SocGen Thinks CHF is the 'Next Safe Haven to Fall'

The Swiss franc has become a 'safe haven asset' during the euro area's debt crisis, along with a number of other peripheral European currencies, especially the Scandinavian ones. Similar to the central banks in Scandinavian countries, the Swiss National Bank (SNB) thereupon instituted a major inflationary policy, including in this particular case not only 'ZIRP', but also the enforcement of a floor rate versus the euro, so as to avert 'deflation' and 'damage to the export industry' – in other words, the SNB decided to risk the value of its currency as well as the formation of a major asset bubble for misguided mercantilistic reasons. Nevertheless, buyers continued to pile into the CHF (one wonders what they were thinking?), thereby 'forcing' the SNB to continue to defend its peg by letting the printing press run 24/7.

Now Societe Generale, based on the idea that systemic risk in the euro zone is receding, thinks that the 'safety premium' may come out of the Swissie.

 

“The Swiss franc, a currency that has provided refuge for investors since the escalation of the euro zone debt crisis, may be the next safe haven to fall, according to a new report from Societe Generale.

The bank forecasts the Swiss franc could weaken by almost 10 percent against the euro by mid-2014 to 1.35, as systemic risk in the single currency bloc recedes. One euro currently buys 1.229 Swiss francs.

"Systemic risk has faded in the euro zone, and further progress will be made to tackle the solvency issues of euro zone countries, the Swiss franc should lose its appeal as an alternative investment," the bank said.

Further cooperation among European leaders, including fast tracking a banking union, for example, and an improvement in the region's growth prospects would be negative for the currency, it noted.

Recent economic indicators including the latest euro zone Purchasing Manager's Index (PMI) – which rose to a near two-year high in July – suggest a possible turning point for the euro area. "Moreover, the economic recovery in the U.S. and higher global yields will see capital flowing out of safe havens into higher beta and higher yielding assets," it added.

However, there is a risk that the Swiss National Bank may hike rates next year to counter housing inflation, the bank said, which could limit the currency's downside. Switzerland has seen a surge in property prices following the 2008 global financial crisis, driven by ultra-low interest rates.”

 

(emphasis added)

We're not so sure that there are no longer any systemic risks in the euro zone. It looks to us more like a good helping of lipstick was put on the pig, and that lipstick could wear off anytime. There is an awful lot of Polyanna-type extrapolation involved in SocGen's assessment.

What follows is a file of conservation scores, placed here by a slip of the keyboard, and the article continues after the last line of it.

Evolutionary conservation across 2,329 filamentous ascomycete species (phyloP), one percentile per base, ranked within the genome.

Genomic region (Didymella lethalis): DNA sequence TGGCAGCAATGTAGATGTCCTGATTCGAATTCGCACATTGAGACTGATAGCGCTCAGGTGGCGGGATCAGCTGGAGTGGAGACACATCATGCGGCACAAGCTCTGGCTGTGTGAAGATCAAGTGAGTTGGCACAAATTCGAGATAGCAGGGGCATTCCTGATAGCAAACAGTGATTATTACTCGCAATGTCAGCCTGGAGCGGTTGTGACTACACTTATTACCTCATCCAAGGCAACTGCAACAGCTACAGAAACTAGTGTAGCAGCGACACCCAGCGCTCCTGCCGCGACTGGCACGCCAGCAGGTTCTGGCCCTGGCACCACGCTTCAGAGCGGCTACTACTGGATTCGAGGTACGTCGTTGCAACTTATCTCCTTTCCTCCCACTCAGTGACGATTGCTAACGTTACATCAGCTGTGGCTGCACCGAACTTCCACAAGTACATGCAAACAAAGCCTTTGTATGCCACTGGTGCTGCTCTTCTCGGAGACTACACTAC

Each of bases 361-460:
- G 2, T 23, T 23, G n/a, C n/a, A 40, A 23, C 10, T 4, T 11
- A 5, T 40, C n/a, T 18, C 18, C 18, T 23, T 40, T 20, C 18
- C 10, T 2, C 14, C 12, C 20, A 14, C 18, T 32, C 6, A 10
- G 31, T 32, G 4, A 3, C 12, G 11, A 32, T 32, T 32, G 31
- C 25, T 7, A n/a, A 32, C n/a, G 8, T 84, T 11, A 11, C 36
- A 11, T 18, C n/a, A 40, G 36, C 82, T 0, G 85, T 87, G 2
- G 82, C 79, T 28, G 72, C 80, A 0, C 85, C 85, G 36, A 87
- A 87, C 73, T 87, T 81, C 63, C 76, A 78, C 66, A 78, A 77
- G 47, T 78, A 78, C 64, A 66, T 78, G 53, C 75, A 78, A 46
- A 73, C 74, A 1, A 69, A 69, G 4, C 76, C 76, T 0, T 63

However, it is of course not knowable for how long the markets will continue to pretend that all debt problems have been solved by piling on even more debt. Moreover, as we have pointed out in recent weeks, the recent increase in euro area money supply growth argues in favor of increased 'economic activity', even if such activity ends up consuming even more capital and invites an even bigger bust down the road. So there certainly is a chance that the charade could continue for a while longer.

 

The Actual Problem

Having said that, there is a far more important reason to worry about the Swiss currency. Simply put, way too much of it has been printed in a very short time period. The monetary base has exploded into the blue yonder and so have Switzerland's monetary aggregates. Below are the most recent charts:

 


 

Swiss Monetary BaseSwitzerland's monetary base in billions of CHF – click to enlarge.

 


 

Swiss Monetary AggregatesSwiss monetary aggregates M1, 2 and 3. Explanation: M1 consists of currency in circulation, sight deposits and 'transaction deposits', and thus is the equivalent of narrow money TMS-1 in the US. M2 is M1 plus savings deposits – it is therefore akin to US broad money TMS-2, as savings deposits in Switzerland are not time deposits (i.e., they are available on demand). M3 includes M1, M2 and time deposits – click to enlarge.

 


 

As can be seen, both the narrow and broad money supply have roughly doubled since the fourth quarter of 2008. Presumably the SNB has some plan to take some of its monetization measures back once the CHF weakens – but then it would actually have genuine deflation on its hands. The idea that it might raise rates to counter the real estate bubble looks perhaps reasonable on paper, but in practice central bankers are usually not happy to preside over collapsing real estate prices, as the collateral for the mortgage loans the banking system has extended will then no longer suffice to cover these loans. We seem to remember that a little bit of trouble erupted over just such an issue in the US in 2007-2008. It seems therefore likely that new excuses to keep the inflationary policy going will suggest themselves to the central bank.